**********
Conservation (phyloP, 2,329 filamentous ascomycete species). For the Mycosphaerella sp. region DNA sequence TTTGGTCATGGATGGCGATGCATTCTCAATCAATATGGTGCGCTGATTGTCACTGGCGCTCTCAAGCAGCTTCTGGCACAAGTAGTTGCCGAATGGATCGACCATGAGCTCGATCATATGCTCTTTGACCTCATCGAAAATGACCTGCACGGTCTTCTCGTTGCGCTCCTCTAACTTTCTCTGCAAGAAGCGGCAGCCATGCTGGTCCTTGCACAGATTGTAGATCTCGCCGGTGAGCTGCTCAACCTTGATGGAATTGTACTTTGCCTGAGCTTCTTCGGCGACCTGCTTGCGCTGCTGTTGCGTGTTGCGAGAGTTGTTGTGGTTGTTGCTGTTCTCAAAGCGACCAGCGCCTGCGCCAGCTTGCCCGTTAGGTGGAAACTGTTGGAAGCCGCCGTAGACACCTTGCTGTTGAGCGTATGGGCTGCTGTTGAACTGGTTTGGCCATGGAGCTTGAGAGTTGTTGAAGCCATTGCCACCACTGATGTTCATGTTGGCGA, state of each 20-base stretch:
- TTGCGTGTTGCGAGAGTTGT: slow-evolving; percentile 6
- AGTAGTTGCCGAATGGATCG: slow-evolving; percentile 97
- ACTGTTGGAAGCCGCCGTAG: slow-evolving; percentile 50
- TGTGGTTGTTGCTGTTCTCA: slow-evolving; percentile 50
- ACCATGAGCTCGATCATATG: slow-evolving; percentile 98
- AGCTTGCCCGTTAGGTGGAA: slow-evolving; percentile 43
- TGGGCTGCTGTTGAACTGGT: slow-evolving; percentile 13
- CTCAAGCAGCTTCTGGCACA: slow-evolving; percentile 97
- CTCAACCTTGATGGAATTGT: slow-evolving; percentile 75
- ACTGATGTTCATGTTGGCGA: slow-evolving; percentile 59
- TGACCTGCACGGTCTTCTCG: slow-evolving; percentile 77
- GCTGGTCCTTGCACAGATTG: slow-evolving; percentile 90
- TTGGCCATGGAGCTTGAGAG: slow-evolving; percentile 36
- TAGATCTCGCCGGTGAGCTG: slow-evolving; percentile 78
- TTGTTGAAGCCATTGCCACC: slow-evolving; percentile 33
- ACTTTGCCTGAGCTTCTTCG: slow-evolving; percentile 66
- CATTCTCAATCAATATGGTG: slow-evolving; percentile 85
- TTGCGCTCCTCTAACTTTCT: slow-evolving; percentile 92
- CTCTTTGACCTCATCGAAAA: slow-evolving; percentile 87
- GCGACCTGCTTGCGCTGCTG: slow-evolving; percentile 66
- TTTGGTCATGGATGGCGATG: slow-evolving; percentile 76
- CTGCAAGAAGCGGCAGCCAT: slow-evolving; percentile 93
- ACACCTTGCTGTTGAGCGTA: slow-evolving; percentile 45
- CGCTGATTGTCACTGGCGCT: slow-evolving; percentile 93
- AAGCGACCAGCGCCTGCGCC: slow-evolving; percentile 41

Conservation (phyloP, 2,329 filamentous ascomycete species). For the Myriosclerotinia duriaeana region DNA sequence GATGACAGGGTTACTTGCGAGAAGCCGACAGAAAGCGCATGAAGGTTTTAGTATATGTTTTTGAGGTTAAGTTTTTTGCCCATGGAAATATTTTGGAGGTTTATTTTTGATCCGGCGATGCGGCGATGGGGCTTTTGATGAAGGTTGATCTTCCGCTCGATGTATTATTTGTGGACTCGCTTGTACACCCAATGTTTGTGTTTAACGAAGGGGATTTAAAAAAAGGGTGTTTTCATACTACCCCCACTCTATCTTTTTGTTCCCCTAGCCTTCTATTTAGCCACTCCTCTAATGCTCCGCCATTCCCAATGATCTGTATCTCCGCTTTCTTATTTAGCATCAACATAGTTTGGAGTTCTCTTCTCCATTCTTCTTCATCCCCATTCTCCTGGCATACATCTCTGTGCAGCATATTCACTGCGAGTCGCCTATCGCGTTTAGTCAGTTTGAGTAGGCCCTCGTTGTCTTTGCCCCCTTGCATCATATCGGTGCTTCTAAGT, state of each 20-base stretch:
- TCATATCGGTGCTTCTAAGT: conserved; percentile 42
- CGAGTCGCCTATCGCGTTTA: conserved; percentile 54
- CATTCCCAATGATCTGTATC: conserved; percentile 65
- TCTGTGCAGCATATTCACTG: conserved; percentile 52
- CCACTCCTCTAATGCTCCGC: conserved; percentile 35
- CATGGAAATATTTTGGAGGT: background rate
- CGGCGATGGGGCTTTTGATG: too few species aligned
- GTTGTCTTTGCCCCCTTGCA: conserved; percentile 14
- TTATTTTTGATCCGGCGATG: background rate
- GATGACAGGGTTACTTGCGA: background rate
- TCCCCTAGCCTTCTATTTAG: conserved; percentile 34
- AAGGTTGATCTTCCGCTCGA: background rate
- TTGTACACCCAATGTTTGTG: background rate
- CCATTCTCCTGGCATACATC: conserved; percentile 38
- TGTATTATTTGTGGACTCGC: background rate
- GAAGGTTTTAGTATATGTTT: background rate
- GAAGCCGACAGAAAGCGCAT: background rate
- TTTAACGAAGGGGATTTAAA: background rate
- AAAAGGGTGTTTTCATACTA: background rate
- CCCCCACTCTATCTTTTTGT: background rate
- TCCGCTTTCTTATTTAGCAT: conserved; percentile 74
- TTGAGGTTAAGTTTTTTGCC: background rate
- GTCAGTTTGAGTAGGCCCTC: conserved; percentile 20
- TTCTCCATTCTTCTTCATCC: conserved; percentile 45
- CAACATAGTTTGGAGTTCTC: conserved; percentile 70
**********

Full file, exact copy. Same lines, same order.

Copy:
Conservation (phyloP, 2,329 filamentous ascomycete species). For the Mycosphaerella sp. region DNA sequence TTTGGTCATGGATGGCGATGCATTCTCAATCAATATGGTGCGCTGATTGTCACTGGCGCTCTCAAGCAGCTTCTGGCACAAGTAGTTGCCGAATGGATCGACCATGAGCTCGATCATATGCTCTTTGACCTCATCGAAAATGACCTGCACGGTCTTCTCGTTGCGCTCCTCTAACTTTCTCTGCAAGAAGCGGCAGCCATGCTGGTCCTTGCACAGATTGTAGATCTCGCCGGTGAGCTGCTCAACCTTGATGGAATTGTACTTTGCCTGAGCTTCTTCGGCGACCTGCTTGCGCTGCTGTTGCGTGTTGCGAGAGTTGTTGTGGTTGTTGCTGTTCTCAAAGCGACCAGCGCCTGCGCCAGCTTGCCCGTTAGGTGGAAACTGTTGGAAGCCGCCGTAGACACCTTGCTGTTGAGCGTATGGGCTGCTGTTGAACTGGTTTGGCCATGGAGCTTGAGAGTTGTTGAAGCCATTGCCACCACTGATGTTCATGTTGGCGA, state of each 20-base stretch:
- TTGCGTGTTGCGAGAGTTGT: slow-evolving; percentile 6
- AGTAGTTGCCGAATGGATCG: slow-evolving; percentile 97
- ACTGTTGGAAGCCGCCGTAG: slow-evolving; percentile 50
- TGTGGTTGTTGCTGTTCTCA: slow-evolving; percentile 50
- ACCATGAGCTCGATCATATG: slow-evolving; percentile 98
- AGCTTGCCCGTTAGGTGGAA: slow-evolving; percentile 43
- TGGGCTGCTGTTGAACTGGT: slow-evolving; percentile 13
- CTCAAGCAGCTTCTGGCACA: slow-evolving; percentile 97
- CTCAACCTTGATGGAATTGT: slow-evolving; percentile 75
- ACTGATGTTCATGTTGGCGA: slow-evolving; percentile 59
- TGACCTGCACGGTCTTCTCG: slow-evolving; percentile 77
- GCTGGTCCTTGCACAGATTG: slow-evolving; percentile 90
- TTGGCCATGGAGCTTGAGAG: slow-evolving; percentile 36
- TAGATCTCGCCGGTGAGCTG: slow-evolving; percentile 78
- TTGTTGAAGCCATTGCCACC: slow-evolving; percentile 33
- ACTTTGCCTGAGCTTCTTCG: slow-evolving; percentile 66
- CATTCTCAATCAATATGGTG: slow-evolving; percentile 85
- TTGCGCTCCTCTAACTTTCT: slow-evolving; percentile 92
- CTCTTTGACCTCATCGAAAA: slow-evolving; percentile 87
- GCGACCTGCTTGCGCTGCTG: slow-evolving; percentile 66
- TTTGGTCATGGATGGCGATG: slow-evolving; percentile 76
- CTGCAAGAAGCGGCAGCCAT: slow-evolving; percentile 93
- ACACCTTGCTGTTGAGCGTA: slow-evolving; percentile 45
- CGCTGATTGTCACTGGCGCT: slow-evolving; percentile 93
- AAGCGACCAGCGCCTGCGCC: slow-evolving; percentile 41

Conservation (phyloP, 2,329 filamentous ascomycete species). For the Myriosclerotinia duriaeana region DNA sequence GATGACAGGGTTACTTGCGAGAAGCCGACAGAAAGCGCATGAAGGTTTTAGTATATGTTTTTGAGGTTAAGTTTTTTGCCCATGGAAATATTTTGGAGGTTTATTTTTGATCCGGCGATGCGGCGATGGGGCTTTTGATGAAGGTTGATCTTCCGCTCGATGTATTATTTGTGGACTCGCTTGTACACCCAATGTTTGTGTTTAACGAAGGGGATTTAAAAAAAGGGTGTTTTCATACTACCCCCACTCTATCTTTTTGTTCCCCTAGCCTTCTATTTAGCCACTCCTCTAATGCTCCGCCATTCCCAATGATCTGTATCTCCGCTTTCTTATTTAGCATCAACATAGTTTGGAGTTCTCTTCTCCATTCTTCTTCATCCCCATTCTCCTGGCATACATCTCTGTGCAGCATATTCACTGCGAGTCGCCTATCGCGTTTAGTCAGTTTGAGTAGGCCCTCGTTGTCTTTGCCCCCTTGCATCATATCGGTGCTTCTAAGT, state of each 20-base stretch:
- TCATATCGGTGCTTCTAAGT: conserved; percentile 42
- CGAGTCGCCTATCGCGTTTA: conserved; percentile 54
- CATTCCCAATGATCTGTATC: conserved; percentile 65
- TCTGTGCAGCATATTCACTG: conserved; percentile 52
- CCACTCCTCTAATGCTCCGC: conserved; percentile 35
- CATGGAAATATTTTGGAGGT: background rate
- CGGCGATGGGGCTTTTGATG: too few species aligned
- GTTGTCTTTGCCCCCTTGCA: conserved; percentile 14
- TTATTTTTGATCCGGCGATG: background rate
- GATGACAGGGTTACTTGCGA: background rate
- TCCCCTAGCCTTCTATTTAG: conserved; percentile 34
- AAGGTTGATCTTCCGCTCGA: background rate
- TTGTACACCCAATGTTTGTG: background rate
- CCATTCTCCTGGCATACATC: conserved; percentile 38
- TGTATTATTTGTGGACTCGC: background rate
- GAAGGTTTTAGTATATGTTT: background rate
- GAAGCCGACAGAAAGCGCAT: background rate
- TTTAACGAAGGGGATTTAAA: background rate
- AAAAGGGTGTTTTCATACTA: background rate
- CCCCCACTCTATCTTTTTGT: background rate
- TCCGCTTTCTTATTTAGCAT: conserved; percentile 74
- TTGAGGTTAAGTTTTTTGCC: background rate
- GTCAGTTTGAGTAGGCCCTC: conserved; percentile 20
- TTCTCCATTCTTCTTCATCC: conserved; percentile 45
- CAACATAGTTTGGAGTTCTC: conserved; percentile 70